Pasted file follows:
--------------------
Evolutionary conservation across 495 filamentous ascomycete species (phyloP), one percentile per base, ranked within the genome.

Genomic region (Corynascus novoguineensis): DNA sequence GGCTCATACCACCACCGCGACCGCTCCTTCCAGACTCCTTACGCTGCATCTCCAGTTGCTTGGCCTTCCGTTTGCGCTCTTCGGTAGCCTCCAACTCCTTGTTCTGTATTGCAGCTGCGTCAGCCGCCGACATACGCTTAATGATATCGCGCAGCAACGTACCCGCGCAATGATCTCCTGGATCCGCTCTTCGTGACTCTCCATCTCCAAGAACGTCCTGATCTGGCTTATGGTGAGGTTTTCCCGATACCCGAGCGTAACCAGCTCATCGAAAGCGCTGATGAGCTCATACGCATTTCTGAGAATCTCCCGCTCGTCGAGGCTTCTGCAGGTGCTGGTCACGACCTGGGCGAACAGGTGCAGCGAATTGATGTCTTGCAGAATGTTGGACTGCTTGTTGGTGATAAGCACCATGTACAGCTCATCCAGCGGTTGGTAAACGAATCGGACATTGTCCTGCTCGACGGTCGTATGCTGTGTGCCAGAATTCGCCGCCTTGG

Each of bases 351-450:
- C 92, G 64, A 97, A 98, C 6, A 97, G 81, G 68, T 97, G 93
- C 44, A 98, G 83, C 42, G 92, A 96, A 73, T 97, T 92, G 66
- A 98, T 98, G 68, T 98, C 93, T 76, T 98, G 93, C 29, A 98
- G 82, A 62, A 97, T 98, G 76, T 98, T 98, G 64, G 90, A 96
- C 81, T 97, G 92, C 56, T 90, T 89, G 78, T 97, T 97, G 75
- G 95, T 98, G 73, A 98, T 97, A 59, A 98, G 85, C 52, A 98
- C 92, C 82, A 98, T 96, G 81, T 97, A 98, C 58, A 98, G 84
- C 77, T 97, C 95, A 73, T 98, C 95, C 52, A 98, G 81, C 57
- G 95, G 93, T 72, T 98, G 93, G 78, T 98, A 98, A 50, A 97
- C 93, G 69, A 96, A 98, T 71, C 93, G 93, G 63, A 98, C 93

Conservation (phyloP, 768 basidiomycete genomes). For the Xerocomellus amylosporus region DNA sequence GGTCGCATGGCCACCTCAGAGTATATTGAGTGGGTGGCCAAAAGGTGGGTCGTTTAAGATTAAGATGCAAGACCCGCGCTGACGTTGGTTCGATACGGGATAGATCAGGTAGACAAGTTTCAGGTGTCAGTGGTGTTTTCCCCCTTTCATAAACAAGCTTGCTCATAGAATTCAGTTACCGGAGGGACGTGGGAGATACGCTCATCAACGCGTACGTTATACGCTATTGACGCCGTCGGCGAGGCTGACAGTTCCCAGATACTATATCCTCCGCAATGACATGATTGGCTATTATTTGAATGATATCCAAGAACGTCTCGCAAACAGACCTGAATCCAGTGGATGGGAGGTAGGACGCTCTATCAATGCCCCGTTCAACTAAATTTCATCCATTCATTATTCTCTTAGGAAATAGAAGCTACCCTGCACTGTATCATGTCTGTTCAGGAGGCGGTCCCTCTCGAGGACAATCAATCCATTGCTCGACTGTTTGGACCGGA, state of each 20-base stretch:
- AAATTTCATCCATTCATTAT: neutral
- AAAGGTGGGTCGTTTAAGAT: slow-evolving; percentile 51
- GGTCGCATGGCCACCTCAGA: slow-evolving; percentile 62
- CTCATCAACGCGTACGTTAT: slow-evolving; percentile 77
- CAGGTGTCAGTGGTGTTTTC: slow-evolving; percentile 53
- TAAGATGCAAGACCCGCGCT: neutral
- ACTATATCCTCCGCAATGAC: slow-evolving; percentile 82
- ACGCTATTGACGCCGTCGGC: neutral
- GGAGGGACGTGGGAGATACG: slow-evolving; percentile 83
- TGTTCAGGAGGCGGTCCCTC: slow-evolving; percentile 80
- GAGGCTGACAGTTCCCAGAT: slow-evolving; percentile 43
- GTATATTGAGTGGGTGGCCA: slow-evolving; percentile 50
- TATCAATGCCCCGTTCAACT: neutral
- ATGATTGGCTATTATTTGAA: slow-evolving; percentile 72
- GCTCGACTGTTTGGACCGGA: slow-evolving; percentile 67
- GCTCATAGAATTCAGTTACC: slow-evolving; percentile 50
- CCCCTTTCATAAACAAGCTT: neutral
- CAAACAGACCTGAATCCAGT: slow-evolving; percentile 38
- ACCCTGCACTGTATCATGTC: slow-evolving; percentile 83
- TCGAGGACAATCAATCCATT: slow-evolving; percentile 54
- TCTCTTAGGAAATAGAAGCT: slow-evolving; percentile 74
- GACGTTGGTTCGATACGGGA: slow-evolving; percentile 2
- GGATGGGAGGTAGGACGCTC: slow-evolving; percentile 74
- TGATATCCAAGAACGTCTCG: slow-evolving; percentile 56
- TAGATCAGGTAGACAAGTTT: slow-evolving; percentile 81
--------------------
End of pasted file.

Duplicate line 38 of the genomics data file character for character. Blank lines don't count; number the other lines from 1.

- TGATATCCAAGAACGTCTCG: slow-evolving; percentile 56